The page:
November 16, 2006
Kill the Iraqis. Kill them all. And if they shoot back at you, have them kill each other.
Long live the Circus Maximus where Iraqis and their country are pulverized while we watch it all on Real World or Amazing Race or some other asinine show.
U.S. Contractor Fired On Iraqi Vehicles for Sport, Suit Alleges
Where are you now, o righteous Iraqis of the Green Zone? Your turn is coming.
By Tom Jackman
Washington Post Staff Writer
Friday, November 17, 2006; A20
A man who worked in Iraq for a Herndon-based security company is accused in a lawsuit of firing twice into Iraqi civilian vehicles last summer without provocation, possibly killing at least one person.
Two co-workers who witnessed the shootings say in the suit that there has been no investigation, even though they reported the incidents.
All three men worked for Triple Canopy, a corporation formed in 2003 by former military men to provide security in the Middle East for the United States government and private companies. Triple Canopy was the ninth-largest contractor for the U.S. State Department in fiscal 2005, with payments totaling more than $90 million, government records show.
That sum does not include what Triple Canopy is paid by private firms such as KBR, formerly Kellogg, Brown & Root, a subsidiary of Halliburton Co. that is involved in rebuilding in Iraq. Former Army Ranger Shane Schmidt, former Marine Charles L. Sheppard III and their shift leader were all working on an assignment for KBR when the shootings occurred near Baghdad on July 8, alleges the suit, filed in Fairfax County Circuit Court.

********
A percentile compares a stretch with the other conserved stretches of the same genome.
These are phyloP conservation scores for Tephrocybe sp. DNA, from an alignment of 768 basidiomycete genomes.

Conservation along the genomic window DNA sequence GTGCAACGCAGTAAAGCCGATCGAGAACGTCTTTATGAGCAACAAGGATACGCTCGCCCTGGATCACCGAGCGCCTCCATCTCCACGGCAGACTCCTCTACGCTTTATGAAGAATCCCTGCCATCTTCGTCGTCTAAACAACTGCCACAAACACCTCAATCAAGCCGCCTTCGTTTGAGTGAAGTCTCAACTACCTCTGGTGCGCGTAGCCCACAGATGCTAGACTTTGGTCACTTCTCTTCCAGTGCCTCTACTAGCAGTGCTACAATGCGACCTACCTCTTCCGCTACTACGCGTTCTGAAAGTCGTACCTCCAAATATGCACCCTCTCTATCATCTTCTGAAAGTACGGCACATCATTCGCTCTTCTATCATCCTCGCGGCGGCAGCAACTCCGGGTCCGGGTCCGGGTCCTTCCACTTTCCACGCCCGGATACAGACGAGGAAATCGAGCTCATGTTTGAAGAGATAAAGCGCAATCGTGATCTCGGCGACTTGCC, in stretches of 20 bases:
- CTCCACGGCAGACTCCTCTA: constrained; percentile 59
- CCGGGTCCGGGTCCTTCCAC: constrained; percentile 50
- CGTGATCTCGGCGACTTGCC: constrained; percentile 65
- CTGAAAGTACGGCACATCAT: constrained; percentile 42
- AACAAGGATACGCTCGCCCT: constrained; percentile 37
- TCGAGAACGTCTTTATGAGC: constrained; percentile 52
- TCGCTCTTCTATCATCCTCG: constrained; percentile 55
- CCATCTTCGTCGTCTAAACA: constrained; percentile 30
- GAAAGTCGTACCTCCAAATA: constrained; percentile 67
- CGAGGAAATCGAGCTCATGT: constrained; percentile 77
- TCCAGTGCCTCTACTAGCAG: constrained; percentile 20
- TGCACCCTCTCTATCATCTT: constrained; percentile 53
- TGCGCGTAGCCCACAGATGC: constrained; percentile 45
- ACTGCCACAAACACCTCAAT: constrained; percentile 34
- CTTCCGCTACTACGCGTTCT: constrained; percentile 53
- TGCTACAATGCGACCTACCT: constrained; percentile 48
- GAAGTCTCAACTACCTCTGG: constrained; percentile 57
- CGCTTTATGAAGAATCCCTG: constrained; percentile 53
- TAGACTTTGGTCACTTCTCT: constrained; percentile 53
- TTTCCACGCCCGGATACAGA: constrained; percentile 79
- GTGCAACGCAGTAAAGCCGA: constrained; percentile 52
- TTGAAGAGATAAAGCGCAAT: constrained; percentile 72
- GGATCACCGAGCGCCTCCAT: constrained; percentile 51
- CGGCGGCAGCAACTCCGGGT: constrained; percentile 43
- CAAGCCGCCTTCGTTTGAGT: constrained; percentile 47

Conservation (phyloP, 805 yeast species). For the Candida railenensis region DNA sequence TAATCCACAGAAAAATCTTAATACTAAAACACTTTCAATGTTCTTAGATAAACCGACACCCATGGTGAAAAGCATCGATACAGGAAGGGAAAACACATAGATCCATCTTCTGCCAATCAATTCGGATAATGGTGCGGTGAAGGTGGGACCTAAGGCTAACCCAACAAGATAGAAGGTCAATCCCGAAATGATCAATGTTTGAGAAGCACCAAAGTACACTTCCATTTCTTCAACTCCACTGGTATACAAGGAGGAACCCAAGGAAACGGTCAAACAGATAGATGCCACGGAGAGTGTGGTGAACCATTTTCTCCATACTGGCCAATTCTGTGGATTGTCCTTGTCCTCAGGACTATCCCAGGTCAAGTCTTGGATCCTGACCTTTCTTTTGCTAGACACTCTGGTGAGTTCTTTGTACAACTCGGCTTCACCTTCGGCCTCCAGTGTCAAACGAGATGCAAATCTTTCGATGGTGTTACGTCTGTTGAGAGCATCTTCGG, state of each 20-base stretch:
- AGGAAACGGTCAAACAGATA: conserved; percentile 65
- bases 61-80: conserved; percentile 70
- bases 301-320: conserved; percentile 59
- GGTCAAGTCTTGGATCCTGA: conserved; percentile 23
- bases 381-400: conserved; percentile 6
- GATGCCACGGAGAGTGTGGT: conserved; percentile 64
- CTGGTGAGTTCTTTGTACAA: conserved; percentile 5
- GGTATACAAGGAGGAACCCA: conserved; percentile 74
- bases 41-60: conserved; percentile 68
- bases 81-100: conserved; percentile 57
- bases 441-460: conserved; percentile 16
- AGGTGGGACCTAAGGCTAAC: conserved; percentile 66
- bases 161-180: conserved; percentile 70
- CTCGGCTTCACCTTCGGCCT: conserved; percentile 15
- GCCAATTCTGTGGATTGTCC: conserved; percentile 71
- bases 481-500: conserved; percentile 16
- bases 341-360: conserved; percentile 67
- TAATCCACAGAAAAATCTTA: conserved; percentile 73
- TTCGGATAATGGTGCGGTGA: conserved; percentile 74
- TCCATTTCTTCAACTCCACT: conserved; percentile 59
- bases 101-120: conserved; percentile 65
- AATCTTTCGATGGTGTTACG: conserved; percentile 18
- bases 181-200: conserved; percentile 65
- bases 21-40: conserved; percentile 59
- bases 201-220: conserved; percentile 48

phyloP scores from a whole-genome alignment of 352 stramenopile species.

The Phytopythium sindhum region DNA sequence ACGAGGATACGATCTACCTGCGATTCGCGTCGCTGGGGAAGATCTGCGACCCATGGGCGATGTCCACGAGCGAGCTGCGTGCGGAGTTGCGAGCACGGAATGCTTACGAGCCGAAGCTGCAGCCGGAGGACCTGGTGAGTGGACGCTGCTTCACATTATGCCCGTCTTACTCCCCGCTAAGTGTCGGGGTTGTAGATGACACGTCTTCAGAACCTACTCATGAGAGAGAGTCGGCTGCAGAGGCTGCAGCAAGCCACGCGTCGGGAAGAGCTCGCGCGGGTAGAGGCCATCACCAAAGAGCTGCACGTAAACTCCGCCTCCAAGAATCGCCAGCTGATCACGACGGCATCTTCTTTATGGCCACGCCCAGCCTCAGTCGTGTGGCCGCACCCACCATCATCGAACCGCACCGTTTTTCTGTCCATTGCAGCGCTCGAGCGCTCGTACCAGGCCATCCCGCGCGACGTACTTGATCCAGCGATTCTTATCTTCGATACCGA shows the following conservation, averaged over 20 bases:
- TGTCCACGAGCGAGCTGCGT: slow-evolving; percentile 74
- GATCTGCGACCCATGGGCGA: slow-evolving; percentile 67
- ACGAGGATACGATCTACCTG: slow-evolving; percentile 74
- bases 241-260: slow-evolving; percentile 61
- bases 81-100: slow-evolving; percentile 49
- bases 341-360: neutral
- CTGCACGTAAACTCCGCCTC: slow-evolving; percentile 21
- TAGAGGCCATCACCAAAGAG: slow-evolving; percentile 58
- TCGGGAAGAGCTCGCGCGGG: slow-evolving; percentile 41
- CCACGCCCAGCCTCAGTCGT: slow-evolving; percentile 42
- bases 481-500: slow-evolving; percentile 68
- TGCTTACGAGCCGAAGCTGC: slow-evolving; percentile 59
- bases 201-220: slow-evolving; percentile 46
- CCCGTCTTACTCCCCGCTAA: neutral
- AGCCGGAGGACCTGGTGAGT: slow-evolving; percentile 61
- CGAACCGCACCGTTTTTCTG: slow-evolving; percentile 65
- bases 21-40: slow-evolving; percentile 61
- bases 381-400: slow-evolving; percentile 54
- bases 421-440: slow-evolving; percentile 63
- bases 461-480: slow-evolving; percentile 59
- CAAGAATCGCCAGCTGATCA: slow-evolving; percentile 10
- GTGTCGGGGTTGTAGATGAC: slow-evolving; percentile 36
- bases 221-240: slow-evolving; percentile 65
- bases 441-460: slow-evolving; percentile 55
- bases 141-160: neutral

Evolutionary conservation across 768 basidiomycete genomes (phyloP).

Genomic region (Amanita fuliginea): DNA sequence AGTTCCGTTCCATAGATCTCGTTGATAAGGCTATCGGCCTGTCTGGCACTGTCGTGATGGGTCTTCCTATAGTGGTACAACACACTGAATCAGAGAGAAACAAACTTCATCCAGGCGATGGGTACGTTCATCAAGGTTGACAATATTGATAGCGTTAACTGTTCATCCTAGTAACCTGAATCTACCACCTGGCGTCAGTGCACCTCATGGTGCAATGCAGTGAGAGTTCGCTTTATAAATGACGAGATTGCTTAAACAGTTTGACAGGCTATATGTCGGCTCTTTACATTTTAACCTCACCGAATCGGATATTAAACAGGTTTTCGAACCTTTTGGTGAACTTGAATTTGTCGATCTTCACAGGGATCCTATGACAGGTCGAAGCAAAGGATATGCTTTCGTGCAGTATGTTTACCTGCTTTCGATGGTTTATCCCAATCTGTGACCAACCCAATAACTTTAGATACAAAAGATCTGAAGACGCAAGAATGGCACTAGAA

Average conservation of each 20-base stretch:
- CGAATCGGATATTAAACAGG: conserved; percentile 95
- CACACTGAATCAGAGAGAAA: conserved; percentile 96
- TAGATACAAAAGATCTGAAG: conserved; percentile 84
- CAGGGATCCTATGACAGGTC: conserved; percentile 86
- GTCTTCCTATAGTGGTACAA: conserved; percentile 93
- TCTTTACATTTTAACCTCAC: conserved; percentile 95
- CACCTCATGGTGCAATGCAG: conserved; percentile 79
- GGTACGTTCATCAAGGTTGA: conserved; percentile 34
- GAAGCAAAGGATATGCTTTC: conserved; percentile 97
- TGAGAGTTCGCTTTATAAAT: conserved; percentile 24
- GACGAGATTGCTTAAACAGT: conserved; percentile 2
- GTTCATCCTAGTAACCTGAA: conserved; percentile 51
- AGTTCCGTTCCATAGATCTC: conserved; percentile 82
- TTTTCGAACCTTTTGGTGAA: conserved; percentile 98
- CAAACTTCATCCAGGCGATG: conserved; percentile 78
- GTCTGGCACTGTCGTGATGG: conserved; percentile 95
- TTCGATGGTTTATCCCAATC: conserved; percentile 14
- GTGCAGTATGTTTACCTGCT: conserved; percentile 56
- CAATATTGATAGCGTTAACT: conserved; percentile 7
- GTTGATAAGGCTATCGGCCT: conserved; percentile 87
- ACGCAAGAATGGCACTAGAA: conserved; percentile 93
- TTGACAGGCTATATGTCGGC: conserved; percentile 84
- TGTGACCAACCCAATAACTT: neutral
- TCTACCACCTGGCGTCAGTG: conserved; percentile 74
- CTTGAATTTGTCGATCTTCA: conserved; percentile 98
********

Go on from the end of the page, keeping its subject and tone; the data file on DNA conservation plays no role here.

Schmidt and Sheppard say they reported the shootings to Triple Canopy. Instead of investigating, the men allege, Triple Canopy fired them and prevented their being hired by other companies in the Middle East. The lawsuit alleges wrongful termination and wrongful interference with their professional future.
Triple Canopy and KBR declined comment on the suit. Defense Department officials did not respond to numerous inquiries, and State Department officials said they were unaware of the incidents that are being alleged.
Schmidt and Sheppard allege that Triple Canopy did not report the shootings to KBR or the government. They say that no one has ever contacted them about the shootings.
In court papers, Triple Canopy has not denied that the incidents occurred. The company has tried to have the case dismissed on the grounds that no violation of Virginia law occurred and that Schmidt and Sheppard were "at-will" employees and could be fired for any reason.
At a hearing last month, Fairfax Circuit Court Judge M. Langhorne Keith said the state's "at-will" legal doctrine has exceptions, including "when people allege that they reported a murder, two murders or maybe more than two murders, conducted by a fellow employee, and were fired for making that report."
The lawsuit does not name the person accused of the shootings, a shift leader. Schmidt and Sheppard's attorney, Patricia A. Smith of Alexandria, declined to name the man. The case is scheduled to go to trial July 30.